What impact does listening have when communicating-read this months blog to learn more!
What Impact does listening have on communication?
Have you ever thought to yourself, “Umm you never said that to me?!” Or “That’s not what I remember hearing.”
Happens to ALL of us, as our lives are busy, we are often over stimulated with information or we have other thoughts on our mind. Mis-communication is common in our day to day. So what impact does listening have on all of this? For some of you, it might be no impact, where as some others view that as part of communication.
Let’s start by taking a look at how Merrimu Webster defines Communication.
Communication: a process by which information is exchanged between individuals through a common system of symbols, signs, or behavior.
Information is exchanged. So, for information to be exchanged you need 2 roles, someone communicating, and someone receiving the information.
Listening is a crucial part of communication, whether you are listening to help the other person feel heard and understood or listening for content and clarity, listening is a part of the process!
According to study.com they showcase 5 different ways you can listen to someone. Pseudo listening, Appreciative listening, Empathetic listening, Comprehensive listening and Critical listening.
These are a lot of different listening styles, who knew listening was such a skillful asset, am I right? But listening is a skill, and one that often takes mindfulness to do.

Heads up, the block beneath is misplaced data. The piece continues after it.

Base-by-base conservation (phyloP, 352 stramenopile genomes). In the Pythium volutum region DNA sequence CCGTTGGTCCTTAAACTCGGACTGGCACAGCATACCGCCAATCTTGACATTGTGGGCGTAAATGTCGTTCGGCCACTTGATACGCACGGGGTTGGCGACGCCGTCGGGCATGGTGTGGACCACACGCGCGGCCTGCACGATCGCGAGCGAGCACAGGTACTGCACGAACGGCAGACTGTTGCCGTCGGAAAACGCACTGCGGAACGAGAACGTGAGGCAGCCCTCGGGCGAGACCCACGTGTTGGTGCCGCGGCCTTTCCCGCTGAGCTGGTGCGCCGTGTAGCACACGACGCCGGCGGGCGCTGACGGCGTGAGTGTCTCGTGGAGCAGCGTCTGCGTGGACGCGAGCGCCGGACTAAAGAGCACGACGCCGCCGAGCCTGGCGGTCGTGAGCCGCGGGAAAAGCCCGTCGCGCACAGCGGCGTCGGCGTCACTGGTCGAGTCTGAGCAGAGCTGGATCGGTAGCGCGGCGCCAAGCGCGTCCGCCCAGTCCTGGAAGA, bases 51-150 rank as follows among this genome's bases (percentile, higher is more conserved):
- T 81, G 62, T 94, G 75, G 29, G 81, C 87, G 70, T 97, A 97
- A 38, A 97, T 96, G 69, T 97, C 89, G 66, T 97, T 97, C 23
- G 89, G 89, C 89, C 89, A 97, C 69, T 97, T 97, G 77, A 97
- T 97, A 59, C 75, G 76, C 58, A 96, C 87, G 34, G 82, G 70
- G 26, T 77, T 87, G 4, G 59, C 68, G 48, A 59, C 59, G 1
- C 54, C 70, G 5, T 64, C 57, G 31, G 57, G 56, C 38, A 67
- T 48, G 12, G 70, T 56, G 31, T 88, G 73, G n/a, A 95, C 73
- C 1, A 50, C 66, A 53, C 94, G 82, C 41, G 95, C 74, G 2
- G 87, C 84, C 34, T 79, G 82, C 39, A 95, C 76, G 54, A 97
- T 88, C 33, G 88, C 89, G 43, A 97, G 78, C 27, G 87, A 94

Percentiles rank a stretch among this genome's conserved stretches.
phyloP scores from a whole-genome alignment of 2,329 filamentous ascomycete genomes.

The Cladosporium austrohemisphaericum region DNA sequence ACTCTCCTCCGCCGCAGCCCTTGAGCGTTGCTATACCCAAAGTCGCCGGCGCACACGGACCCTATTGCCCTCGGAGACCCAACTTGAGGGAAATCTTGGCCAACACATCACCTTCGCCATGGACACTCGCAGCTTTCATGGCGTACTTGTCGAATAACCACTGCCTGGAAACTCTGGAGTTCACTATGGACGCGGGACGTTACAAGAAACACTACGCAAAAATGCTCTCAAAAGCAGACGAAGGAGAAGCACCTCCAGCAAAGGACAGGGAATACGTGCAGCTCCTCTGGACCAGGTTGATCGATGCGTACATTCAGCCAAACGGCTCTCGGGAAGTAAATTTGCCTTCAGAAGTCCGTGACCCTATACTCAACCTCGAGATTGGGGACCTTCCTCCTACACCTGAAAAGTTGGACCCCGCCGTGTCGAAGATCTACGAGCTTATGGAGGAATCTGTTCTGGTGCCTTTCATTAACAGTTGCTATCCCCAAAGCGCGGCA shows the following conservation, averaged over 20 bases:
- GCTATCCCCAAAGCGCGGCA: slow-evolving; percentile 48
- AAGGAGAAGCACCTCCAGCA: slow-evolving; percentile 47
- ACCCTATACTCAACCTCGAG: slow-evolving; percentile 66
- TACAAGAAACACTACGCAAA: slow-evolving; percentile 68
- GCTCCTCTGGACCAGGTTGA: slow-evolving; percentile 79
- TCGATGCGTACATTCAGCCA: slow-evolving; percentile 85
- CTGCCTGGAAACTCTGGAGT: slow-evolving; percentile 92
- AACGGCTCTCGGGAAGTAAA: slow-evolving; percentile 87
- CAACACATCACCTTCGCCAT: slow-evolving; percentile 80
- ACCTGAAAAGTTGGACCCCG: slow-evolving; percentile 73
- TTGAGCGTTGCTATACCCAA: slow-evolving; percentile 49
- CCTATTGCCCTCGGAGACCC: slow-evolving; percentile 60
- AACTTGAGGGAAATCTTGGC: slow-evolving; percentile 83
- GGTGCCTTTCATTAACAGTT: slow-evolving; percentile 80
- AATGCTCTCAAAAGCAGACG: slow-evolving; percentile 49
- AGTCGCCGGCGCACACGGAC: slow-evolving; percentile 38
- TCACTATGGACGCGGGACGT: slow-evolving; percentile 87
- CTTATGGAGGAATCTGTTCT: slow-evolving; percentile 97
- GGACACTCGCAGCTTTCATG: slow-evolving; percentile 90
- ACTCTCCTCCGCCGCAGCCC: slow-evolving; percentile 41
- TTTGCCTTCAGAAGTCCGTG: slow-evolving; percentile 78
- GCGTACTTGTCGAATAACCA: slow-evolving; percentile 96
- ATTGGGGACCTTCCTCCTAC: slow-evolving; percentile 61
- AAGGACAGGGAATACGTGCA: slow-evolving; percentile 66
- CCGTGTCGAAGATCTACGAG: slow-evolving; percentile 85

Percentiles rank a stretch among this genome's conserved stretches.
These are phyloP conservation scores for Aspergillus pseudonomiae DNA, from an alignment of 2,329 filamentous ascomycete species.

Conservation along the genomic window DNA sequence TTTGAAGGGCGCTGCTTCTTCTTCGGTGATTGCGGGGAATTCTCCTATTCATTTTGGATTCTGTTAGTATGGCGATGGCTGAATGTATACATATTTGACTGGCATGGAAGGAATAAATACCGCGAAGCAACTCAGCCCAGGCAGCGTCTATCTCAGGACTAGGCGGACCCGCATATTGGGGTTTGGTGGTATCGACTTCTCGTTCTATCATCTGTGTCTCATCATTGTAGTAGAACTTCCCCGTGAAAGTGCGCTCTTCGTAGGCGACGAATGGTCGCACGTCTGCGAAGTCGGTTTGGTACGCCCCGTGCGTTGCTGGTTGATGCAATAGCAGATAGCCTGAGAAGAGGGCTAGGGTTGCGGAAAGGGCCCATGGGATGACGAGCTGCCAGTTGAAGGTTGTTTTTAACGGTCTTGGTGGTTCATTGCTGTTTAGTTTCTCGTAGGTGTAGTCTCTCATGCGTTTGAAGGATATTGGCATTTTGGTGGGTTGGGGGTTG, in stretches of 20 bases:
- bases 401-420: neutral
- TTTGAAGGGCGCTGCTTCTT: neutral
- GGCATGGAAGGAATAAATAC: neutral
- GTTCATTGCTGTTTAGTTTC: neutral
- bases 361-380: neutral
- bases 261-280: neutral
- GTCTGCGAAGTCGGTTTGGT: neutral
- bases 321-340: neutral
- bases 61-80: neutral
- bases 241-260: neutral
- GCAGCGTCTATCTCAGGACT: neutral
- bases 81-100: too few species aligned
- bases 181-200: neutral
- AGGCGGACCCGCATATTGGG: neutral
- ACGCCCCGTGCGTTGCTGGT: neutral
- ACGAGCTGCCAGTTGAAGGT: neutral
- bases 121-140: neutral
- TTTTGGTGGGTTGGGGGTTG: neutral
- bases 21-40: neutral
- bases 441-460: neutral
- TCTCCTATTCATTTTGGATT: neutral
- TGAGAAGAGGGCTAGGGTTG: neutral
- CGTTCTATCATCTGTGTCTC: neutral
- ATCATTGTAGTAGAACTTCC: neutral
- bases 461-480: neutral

In a busy, fast paced world where everyone is trying to make their voice heard, it’s sometimes hard to slow down and listen to another’s perspective. Especially if we question their perspective or disagree with their viewpoint. But even if it’s a topic that one enjoys, fighting the urge to interrupt and share your thoughts on a subject can be challenging at times to do! We all want to be heard. We all want to be understood.
Which is why listening is such a pivotal part of the communication process.
Communication Challenge: Over the next 24 hours, when in conversations, slow down to recognize the listening or lack thereof. Just to be mindful of the skill listening truly is.
If it helps, remember WAIT, which stands for, Why Am I Talking?